Durham DA Candidate Denies Copying and Pasting But Says She'll Edit Her Website After Plagiarism Accusation | News

Durham DA Candidate Denies Copying and Pasting But Says She'll Edit Her Website After Plagiarism Accusation

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Following accusations that she plagiarized from Philadelphia District Attorney Larry Krasner, who has been lauded by criminal justice reformers, a candidate for district attorney in Durham County says she'll amend her campaign website.

In an interview, Satana Deberry says she wrote the language herself but admits that she did "borrow heavily" from Krasner. She says she’s been "up front" that she looks to Krasner, as well as the Brooklyn District Attorney's Office, as a model for how progressive prosecutors can reform the system.

"I give all credit to Krasner for being who I follow on this stuff," she told the INDY.

Language in a section on Deberry's campaign website detailing her platform closely mirrors language on Krasner's campaign site. Some passages are identical. Durham attorney Jonathan Jones, a former reporter and the director of the North Carolina Open Government Coalition, wrote about the similarities on his blog this morning.

"Plagiarism is a major sin in my household," he wrote.

Despite the sometimes identical language, Deberry told the INDY that she didn't copy and paste from Krasner's page. The ideas conveyed are "endemic" criminal justice issues that she built on in developing her platform, which centers on diverting people from the system, limiting the use of money bail, and being more transparent.

"I didn't copy and paste but I did borrow heavily, which I've always admitted and always said.  I think probably the proper thing to do is to attribute. I don't think I've plagiarized ideas. I think when people talk to me they know I understand the issues and that these are my issues and that really these issues are kind of common criminal justice reform issues," she said.

Consider, for example, the opening graph on Deberry’s home page:
For too long the Durham District Attorney’s Office has been driven by a win-at-any-cost culture that prioritizes high conviction rates and harsh sentencing over more effective approaches that are proven to reduce crime. For too long, the priority has been to prosecute poverty in Durham County and to keep the jail full. For too long, the priority has been to incarcerate rather than educate. As District Attorney, I will fundamentally change that culture, from a culture of seeking victory for prosecutors to a culture of seeking justice for victims.
And on Krasner’s platform page:
For far too long the Philadelphia District Attorney’s Office has been driven by a win-at-any-cost culture that prioritizes high conviction rates and harsh sentencing over more effective approaches that are proven to reduce crime. As District Attorney, Larry Krasner will fundamentally change that culture, from a culture of seeking victory for prosecutors to a culture of seeking justice for victims.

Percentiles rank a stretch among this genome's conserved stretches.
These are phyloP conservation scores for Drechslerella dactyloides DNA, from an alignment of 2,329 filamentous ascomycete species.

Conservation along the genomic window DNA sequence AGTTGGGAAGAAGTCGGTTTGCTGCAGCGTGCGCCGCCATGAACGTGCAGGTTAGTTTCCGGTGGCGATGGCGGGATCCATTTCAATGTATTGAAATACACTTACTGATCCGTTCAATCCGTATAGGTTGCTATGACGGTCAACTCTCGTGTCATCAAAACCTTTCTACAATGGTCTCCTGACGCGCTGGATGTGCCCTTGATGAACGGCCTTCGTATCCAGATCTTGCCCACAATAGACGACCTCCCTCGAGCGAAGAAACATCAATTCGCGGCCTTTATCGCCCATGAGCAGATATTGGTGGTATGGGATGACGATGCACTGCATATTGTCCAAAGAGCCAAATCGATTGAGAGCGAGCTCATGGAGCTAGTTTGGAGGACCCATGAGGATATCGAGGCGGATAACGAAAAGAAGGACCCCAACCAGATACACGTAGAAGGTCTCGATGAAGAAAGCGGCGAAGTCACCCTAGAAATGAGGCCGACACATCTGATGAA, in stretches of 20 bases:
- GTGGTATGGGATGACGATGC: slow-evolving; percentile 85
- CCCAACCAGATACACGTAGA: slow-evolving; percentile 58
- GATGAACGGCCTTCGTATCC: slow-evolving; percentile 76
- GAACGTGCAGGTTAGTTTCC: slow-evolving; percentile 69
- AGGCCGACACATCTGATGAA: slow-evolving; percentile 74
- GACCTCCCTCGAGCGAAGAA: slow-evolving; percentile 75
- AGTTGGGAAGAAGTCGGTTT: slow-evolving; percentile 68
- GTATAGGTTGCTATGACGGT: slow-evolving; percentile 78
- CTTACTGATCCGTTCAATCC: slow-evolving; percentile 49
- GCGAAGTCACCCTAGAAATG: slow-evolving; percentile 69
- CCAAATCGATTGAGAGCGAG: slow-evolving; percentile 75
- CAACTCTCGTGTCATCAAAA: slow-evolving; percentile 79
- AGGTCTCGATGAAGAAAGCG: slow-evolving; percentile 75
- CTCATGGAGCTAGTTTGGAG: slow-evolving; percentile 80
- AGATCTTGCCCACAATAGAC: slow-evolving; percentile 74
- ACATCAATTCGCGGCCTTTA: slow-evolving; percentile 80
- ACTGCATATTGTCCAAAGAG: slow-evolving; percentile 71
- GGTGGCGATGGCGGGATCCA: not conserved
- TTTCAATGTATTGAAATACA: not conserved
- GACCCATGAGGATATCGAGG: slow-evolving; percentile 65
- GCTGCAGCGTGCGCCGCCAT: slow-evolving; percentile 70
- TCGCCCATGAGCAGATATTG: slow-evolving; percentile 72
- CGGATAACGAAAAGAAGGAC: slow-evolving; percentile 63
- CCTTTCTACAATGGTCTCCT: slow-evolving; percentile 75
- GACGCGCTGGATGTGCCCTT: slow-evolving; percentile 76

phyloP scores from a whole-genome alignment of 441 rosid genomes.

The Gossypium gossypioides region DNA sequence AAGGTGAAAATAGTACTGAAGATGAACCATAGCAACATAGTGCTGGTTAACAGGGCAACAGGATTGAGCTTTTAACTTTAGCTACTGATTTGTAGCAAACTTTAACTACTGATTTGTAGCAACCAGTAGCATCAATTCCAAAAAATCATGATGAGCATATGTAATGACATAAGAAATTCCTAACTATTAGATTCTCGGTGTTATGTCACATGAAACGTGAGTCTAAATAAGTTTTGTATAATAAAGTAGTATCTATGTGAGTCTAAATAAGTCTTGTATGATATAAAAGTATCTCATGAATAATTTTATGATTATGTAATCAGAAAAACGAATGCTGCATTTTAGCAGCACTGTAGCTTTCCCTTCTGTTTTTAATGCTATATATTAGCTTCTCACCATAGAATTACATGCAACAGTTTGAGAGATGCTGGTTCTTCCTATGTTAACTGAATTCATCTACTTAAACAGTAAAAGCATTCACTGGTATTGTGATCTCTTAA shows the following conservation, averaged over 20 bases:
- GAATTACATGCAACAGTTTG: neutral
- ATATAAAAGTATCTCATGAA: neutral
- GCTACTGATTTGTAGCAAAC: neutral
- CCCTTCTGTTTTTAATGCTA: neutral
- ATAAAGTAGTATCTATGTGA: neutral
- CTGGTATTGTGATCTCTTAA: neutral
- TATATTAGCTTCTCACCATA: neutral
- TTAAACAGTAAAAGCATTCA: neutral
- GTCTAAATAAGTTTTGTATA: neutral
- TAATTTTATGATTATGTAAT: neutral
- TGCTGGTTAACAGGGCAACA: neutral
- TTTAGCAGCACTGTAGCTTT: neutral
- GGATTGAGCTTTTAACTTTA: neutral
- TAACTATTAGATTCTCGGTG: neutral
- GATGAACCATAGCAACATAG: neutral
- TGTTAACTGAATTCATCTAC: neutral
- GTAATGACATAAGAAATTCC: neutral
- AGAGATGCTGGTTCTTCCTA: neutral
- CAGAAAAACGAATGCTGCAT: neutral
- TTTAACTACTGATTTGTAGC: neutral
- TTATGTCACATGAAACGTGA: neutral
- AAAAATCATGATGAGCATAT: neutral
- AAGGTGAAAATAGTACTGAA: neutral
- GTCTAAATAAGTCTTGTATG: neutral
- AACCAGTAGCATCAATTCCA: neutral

As another example, here's Krasner on treating addiction as a medical problem, not a crime:
Last year Philadelphia had three times as many drug overdose deaths as deaths by homicide. Larry Krasner knows that the solution to drug addiction is treatment, not incarceration. Prisons are ill-equipped to treat addiction. As District Attorney, Larry will build up Philadelphia’s drug court capacity and increase opportunities for diversion, allowing those arrested for drug possession or for minor offenses due to addiction to get the treatment they need instead of incarceration.
And Deberry on treating "addiction and mental health issues as medical problems, not crimes":
Since 2013, six people have died in the Durham County jail – including a 17-year-old girl. None of the people who died had been convicted of a crime. All had either mental health or substance abuse problems or both.

Durham has more drug overdose deaths than deaths by homicide. Satana knows that the solution to drug addiction is treatment, not incarceration. Prisons are ill-equipped to treat addiction – and the Durham County jail is no exception to this. As District Attorney, Satana will build up drug court capacity and increase opportunities for diversion, allowing those arrested for drug possession or for minor offenses due to addiction to get the treatment they need instead of incarceration.
After reading Jones's post, Deberry said she would consider editing her website to say it borrows from Krasner as soon as today.

Asked about Deberry’s claim that she didn’t plagiarize Krasner’s website, Jones says he doesn’t buy it: “It's incredulous. There are way too many identical passages. And she used the same section headings.”

Deberry, who currently serves as director of the North Carolina Housing Coalition, is running against current District Attorney Roger Echols and defense attorney Daniel Meier in the May Democratic primary. Deberry previously practiced criminal defense law.

Look to next week's INDY for more coverage of the district attorney's race.


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